Lastly, sorry about the length of this post, if I change the “if” statements to make sure 25 is not added to the array (I know this is not a solution for making sure the number is prime, but I wanted to see what would happen):

``````function sumPrimes(num) {

let counter = 1;
let formula1 = (6 * counter) - 1;
let formula2 = (6 * counter) + 1;

if (formula1 <= num && formula1 % 5 != 0) { // Changed the code here
formula1 = (6 * counter) - 1;
} else {
break;
}

if (formula2 <= num && formula1 % 5 != 0) {
formula2 = (6 * counter) + 1;
} else {
break;
}

counter++;
}

}

sumPrimes(20); // Array [ 2, 3 ]

``````

I end up with an array of only [2, 3], which I don’t understand.

Again, sorry about the length of this post, any addition help would be greatly appreciated, thanks.

`counter` is updated, but lines assiging to `formula1` and `formula2` are executed just once, using whatever value `counter` has at that time. These are not getting updated every time `counter` changes.

As you have noticed, moving the assignment to the `while` loop will change the values. That’s because lines within loop are executed again and again. Declaration of `formula1` and `formula2` could be just at the start of loop, they don’t need to be declared before that, and depending the change on the `if` statements is not needed here.

1 Like

@sanity, thanks so much for your help!

This is what I have trouble understanding. If you have a moment, I was wondering if you could talk a little bit more about why one variable declared outside the loop (in this case “counter”) gets updated, but not the other variables (“formula1” and “formula2”). It seems a bit arbitrary. I would be most grateful for any help.

Also, I’ve rejigged the code and now it does as intended, notwithstanding the fact that the formulas actually come up with some false primes like 25, and 49, as @JeremyLT pointed out earlier.

So here’s the new code:

``````function sumPrimes(num) {

let counter = 1;

let formula1 = (6 * counter) - 1;
let formula2 = (6 * counter) + 1;

if (formula1 <= num) {
} else {
break;
}

if (formula2 <= num) {
} else {
break;
}

counter++;
}

}

sumPrimes(30); // Array(11) [ 2, 3, 5, 7, 11, 13, 17, 19, 23, 25, 29 ]

``````

But just out of curiosity I wanted to take out all the numbers divisive by 5. I’ve tried changing the code to this:

``````function sumPrimes(num) {

let arrayOfPrimeNumbers = [2, 3, 5, 7]; // Tweaked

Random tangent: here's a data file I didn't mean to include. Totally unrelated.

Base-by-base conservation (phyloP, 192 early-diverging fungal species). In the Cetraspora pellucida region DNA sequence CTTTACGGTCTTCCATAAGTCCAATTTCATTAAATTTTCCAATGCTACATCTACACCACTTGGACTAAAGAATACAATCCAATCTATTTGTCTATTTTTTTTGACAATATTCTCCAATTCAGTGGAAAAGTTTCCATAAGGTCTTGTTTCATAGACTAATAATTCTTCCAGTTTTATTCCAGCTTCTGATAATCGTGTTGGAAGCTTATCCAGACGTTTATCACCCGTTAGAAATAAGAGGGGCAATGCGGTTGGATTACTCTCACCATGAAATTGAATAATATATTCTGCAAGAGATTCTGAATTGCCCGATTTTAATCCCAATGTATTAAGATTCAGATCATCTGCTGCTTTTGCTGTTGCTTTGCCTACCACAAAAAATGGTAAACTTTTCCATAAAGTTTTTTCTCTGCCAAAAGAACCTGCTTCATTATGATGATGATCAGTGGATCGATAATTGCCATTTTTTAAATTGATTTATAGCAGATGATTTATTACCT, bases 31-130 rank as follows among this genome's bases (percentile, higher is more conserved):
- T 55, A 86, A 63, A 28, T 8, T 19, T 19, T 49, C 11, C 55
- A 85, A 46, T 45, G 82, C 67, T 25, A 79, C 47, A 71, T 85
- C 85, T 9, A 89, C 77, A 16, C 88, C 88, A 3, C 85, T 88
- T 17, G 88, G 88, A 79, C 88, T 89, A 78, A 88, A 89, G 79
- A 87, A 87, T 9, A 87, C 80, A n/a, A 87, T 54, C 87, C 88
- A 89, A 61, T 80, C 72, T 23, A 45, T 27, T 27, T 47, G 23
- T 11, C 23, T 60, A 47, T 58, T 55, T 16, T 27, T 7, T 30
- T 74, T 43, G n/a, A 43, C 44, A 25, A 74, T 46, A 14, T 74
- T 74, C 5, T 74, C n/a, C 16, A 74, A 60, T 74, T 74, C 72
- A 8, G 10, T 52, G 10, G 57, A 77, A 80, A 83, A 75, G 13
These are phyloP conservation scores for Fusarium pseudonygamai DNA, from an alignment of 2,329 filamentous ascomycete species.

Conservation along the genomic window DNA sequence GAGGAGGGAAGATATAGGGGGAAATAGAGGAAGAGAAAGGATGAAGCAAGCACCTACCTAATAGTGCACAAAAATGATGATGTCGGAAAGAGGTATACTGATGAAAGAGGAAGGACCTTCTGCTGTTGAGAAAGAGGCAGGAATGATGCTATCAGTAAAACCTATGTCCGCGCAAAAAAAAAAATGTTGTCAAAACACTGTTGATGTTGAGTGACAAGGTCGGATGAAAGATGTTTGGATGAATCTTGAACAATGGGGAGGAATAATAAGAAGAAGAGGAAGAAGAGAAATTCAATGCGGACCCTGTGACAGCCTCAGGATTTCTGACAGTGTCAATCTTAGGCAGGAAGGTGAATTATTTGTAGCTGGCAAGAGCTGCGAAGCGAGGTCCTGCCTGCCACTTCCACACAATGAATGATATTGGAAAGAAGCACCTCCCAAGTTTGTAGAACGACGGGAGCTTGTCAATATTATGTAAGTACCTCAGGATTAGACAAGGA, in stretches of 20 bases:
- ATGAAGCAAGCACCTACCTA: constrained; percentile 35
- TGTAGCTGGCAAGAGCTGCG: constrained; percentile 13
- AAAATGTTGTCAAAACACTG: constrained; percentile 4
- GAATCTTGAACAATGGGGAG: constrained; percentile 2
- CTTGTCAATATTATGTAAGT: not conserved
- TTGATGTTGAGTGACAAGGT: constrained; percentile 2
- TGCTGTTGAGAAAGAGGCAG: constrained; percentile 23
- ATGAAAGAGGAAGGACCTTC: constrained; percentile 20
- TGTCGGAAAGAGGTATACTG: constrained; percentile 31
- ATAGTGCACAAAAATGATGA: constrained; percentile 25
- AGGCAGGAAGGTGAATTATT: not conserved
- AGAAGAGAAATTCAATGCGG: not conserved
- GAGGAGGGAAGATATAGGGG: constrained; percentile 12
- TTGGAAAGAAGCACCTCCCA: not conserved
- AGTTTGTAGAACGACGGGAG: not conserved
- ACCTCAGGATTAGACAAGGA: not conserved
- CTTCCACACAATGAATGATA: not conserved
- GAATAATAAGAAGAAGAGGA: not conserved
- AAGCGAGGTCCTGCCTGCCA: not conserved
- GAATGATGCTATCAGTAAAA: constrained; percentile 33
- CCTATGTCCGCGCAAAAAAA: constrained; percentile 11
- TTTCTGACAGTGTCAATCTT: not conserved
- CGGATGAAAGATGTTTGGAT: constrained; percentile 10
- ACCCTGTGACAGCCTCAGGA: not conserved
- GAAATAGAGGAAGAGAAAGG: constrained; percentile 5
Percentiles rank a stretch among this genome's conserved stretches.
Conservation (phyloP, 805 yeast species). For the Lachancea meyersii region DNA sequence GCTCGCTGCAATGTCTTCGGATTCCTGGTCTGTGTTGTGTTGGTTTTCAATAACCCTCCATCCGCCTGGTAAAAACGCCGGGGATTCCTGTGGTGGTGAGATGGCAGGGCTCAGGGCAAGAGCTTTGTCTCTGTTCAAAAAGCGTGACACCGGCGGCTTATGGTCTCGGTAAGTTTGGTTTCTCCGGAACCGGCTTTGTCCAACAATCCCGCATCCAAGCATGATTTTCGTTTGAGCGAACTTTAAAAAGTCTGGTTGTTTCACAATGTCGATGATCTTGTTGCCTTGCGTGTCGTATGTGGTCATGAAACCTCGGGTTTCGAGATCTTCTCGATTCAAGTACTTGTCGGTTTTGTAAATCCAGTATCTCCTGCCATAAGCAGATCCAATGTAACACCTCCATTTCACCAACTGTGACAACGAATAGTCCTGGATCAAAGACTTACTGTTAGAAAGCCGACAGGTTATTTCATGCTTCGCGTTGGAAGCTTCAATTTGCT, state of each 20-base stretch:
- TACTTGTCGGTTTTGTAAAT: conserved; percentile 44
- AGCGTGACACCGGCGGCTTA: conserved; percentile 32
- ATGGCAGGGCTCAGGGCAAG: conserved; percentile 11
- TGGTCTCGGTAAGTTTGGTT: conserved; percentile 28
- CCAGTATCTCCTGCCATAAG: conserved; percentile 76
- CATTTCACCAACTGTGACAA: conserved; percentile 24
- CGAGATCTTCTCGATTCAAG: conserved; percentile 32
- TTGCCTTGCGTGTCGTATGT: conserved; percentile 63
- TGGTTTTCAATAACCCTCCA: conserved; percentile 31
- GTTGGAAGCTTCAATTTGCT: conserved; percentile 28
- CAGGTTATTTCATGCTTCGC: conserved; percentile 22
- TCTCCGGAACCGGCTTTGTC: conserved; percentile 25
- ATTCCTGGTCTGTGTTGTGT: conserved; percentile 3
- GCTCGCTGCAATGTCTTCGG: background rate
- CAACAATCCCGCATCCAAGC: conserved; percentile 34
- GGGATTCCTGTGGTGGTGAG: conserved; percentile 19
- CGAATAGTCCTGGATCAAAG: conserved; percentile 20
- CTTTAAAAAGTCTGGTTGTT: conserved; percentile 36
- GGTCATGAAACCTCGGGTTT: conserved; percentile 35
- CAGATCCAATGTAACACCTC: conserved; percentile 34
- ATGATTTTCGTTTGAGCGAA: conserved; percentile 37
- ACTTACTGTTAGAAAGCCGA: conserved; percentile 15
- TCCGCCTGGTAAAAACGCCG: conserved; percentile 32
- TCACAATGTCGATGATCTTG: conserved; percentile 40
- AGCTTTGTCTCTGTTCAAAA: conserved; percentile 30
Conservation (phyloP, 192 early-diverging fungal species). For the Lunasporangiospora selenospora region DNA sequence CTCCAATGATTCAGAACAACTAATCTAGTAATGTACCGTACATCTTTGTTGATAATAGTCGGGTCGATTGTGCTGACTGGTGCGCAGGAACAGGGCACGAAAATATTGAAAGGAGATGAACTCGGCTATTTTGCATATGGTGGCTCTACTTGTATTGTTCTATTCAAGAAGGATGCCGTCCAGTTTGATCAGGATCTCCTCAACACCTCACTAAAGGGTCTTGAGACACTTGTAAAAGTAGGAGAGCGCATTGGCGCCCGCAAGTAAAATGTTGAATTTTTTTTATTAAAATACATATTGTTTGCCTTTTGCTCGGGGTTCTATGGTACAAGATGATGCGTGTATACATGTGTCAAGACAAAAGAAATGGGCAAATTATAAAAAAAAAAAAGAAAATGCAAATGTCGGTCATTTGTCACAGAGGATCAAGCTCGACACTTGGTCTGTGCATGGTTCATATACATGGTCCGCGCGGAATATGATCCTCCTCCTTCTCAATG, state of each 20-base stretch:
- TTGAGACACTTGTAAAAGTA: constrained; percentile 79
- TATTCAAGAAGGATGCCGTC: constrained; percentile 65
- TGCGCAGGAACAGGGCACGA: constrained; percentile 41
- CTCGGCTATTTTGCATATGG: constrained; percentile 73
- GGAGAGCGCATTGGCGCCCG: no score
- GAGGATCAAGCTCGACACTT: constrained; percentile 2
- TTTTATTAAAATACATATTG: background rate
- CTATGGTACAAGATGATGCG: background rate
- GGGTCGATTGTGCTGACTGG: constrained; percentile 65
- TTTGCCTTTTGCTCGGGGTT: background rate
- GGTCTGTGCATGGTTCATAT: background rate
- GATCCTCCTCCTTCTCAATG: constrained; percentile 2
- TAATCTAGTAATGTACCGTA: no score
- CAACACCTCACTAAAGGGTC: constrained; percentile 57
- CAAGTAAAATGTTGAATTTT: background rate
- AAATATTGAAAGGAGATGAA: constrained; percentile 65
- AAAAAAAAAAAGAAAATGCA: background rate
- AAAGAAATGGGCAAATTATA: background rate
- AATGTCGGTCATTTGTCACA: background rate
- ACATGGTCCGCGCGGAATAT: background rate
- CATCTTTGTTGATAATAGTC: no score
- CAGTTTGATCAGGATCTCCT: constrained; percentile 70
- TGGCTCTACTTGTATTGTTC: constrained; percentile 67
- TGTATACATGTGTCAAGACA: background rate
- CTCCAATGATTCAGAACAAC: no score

let counter = 1;

let formula1 = (6 * counter) - 1;
let formula2 = (6 * counter) + 1;

// Tweaked
if (formula1 <= num && formula1 % 5 !== 0) {
} else {
break;
}

// Tweaked
if (formula2 <= num && formula2 % 5 !== 0) {
} else {
break;
}

counter++;
}

}

sumPrimes(30); // Array(4) [ 2, 3, 5, 7 ]

``````

Would you be able to also shed some light on why this way of removing elements divisible by 5 doesn’t work? (note that I changed the starting array to [2, 3, 5, 7] as I was trying to keep 5 in the array but remove 25, but turns out the array simply stops at 7). I understand this isn’t a solution to finding prime numbers, but I’m stumped as to why this far-from-perfect approach doesn’t work as intended, even in that limited way.

Sorry about the length of this post and thanks in advance. I’d be most grateful for any help.

There’s difference that `counter` was being changed within the loop since the beginning - with the `counter++`.

For the question with `25`, take a look at this if statement:

``````    if (formula1 <= num && formula1 % 5 !== 0) {
} else {
break;
}
``````

`formula1` will be pushed to the array if both `formula1` is lower or equal `num` and if `formula1 % 5` is not `0`.
Otherwise loop is broken. That means, when `formula1 <= num` is false loop is broken, or when `formula1 % 5 !== 0` is false.

Starting with `counter === 1` first `formula1 === 5`. For which `5 % 5 !== 0` is `false` and loop is broken.

1 Like

You cannot fix this with a simple single extra condition. You need to check if any number less than formula1 (or formula2) divides evenly into it

1 Like

@sanity and @JeremyLT, thanks for the responses, appreciate it.

This makes sense now, it’s the fact that “counter” is being changed within the loop that makes it different from “formula1” and “formula2”, which simply appeared outside the loop in the earlier version of the code. Thanks for clarifying this.

Regarding this:

Ahhh, I get it now. I thought by starting the array “arrayOfPrimeNumbers” with [2, 3, 5, 7], it would push 11, 13, etc., into the array, but not 25.

But the “if” statement is actually testing “if 6(1) - 1 <= num && there’s no remainder when divided by 5” and since the first number is 5, the loop breaks. I don’t know why I thought starting the array off with [2, 3, 5, 7] would make a difference , I don’t know what to say… I shouldn’t have made this mistake… Thanks for clarifying, really appreciate your help.

Regarding:

This is helpful, it gives me a new way of looking at the problem, as always, thanks for your help.

2 Likes